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5 minute read

5 Ways to Make Sure Candidates Open Your Emails

The convenience and widespread use of email means it can be an effective and cheap part of your candidate engagement strategy. More people than ever now use a smart phone on a daily basis, and checking email is the top mobile activity among both smartphone and tablet users. However, a lot of emails sent by recruiters are ignored by their target audience because they don’t recognise the value, or consider it spam. To help, we’ve put together our top 5 tips for ensuring your messages aren’t sent straight to spam.

Create emails that people will open on their phones

Send emails from your own email account

Candidates are far less likely to open emails sent from generic ‘contact’, ‘info’ or ‘careers’ email address – with good reason I think! We’ve all been met with an inbox full of generic emails and what’s the first thing we do? Go through and either delete or unsubscribe from all the ones that aren’t of interest. Sending an email from your own email account gives your message a personal touch. This also has the added bonus of immediately giving candidates a contact they can reach out to if they have questions or queries. 

Make the subject line personal

We know it’s good to personalise the content of an email but the subject line is often overlooked. Research carried out by email service provider GetResponse shows that open rates are 26% higher, and click-through rates are 130% higher when the email subject line contains the first name of the recipient. A subject line with details about your candidate will tap in to their curiosity and make it clear your message isn’t spam. If I received an email with the subject line “Heidi Gardner – Recruiter better, and Blog harder!” I would click through. Not just because they hit on my interests, but also to see what else the sender knows about me!

Keep it relevant

You wouldn’t give the same information to each of your candidates over the phone, so why send out the same emails? Think carefully about your audience and divide them into groups when sending out email campaigns. This categorisation can work in various different ways; industry, salary bracket and location are a few good starting points. If you have just placed a candidate be sure to lessen the frequency of your emails, the minute your emails aren’t relevant, candidates begin to unsubscribe.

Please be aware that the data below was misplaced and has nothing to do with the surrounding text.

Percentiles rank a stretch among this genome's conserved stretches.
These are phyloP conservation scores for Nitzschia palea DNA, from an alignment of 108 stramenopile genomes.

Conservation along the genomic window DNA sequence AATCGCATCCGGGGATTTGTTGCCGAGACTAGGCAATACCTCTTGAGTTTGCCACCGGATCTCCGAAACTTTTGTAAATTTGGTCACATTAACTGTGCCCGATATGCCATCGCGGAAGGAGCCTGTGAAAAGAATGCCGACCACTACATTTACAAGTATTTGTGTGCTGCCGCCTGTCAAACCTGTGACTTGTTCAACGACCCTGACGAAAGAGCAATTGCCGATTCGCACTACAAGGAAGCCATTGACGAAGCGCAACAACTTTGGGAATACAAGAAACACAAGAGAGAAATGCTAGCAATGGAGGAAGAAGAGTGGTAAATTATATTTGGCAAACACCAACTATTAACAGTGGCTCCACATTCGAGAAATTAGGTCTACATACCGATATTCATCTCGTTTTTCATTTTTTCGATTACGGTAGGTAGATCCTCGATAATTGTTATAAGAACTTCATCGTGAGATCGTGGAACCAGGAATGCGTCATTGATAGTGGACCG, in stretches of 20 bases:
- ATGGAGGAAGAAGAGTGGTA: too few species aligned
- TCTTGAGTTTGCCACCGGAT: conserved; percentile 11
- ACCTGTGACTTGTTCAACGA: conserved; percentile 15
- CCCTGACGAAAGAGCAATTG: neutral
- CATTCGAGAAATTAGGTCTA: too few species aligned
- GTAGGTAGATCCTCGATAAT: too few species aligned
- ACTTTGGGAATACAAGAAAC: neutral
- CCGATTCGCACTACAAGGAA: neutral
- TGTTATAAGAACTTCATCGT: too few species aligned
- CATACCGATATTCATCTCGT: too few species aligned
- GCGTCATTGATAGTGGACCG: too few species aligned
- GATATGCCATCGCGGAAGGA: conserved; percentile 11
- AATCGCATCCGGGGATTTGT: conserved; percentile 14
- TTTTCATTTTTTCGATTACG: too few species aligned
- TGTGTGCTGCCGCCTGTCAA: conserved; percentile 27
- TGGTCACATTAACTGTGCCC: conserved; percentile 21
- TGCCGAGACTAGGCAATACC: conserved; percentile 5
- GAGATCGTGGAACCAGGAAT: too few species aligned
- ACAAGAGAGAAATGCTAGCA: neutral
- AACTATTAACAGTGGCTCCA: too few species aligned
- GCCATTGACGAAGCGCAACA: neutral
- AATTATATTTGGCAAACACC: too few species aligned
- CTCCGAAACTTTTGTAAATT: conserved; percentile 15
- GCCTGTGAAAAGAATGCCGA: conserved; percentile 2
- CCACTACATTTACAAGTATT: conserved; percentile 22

Set the clock ticking

Set a clock ticking with your emails

Work to create a sense of urgency in the subject line of your emails. If your candidates think they may be missing out on something they’re much more likely to open your email and act on its contents. This tactic doesn’t only apply to emails containing role advertisements. You can build your brand and spread word of your work effectively this way as well! For example, “Heidi, first 5 people to refer candidates get freebies!” – candidates are rewarded and you’re likely to get multiple referrals; win, win!

Timing is everything

You’ve spent time and effort crafting the perfect email; don’t ruin your chances of success by sending it when candidates are trying to escape from work. Research from GetResponse found that Thursdays tend to have the highest open rates, and weekends the lowest. The time of day is also important; sending emails early in the morning will ensure your message is at the top on your candidate’s inbox, where it’s more likely to be spotted and opened. This doesn’t mean you have to wait to write and send your emails out on a specific day, use an email scheduler to allow you to take advantage of when candidates are at their most receptive. 

Email is a deceptively simple form of communication. Sending generic messages to multiple candidates at once is easy enough, but investing time to craft and personalise your words will increase your success rate. Emailing candidates is a much less intrusive way to communicate than picking up the phone; you have the ability to reach candidates when it suits them, meaning you can build a rapport with them at their pace.

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About the Author: Heidi is PhD student at the University of Aberdeen. Her research focuses on the issues surrounding the recruitment of patients into clinical trials.

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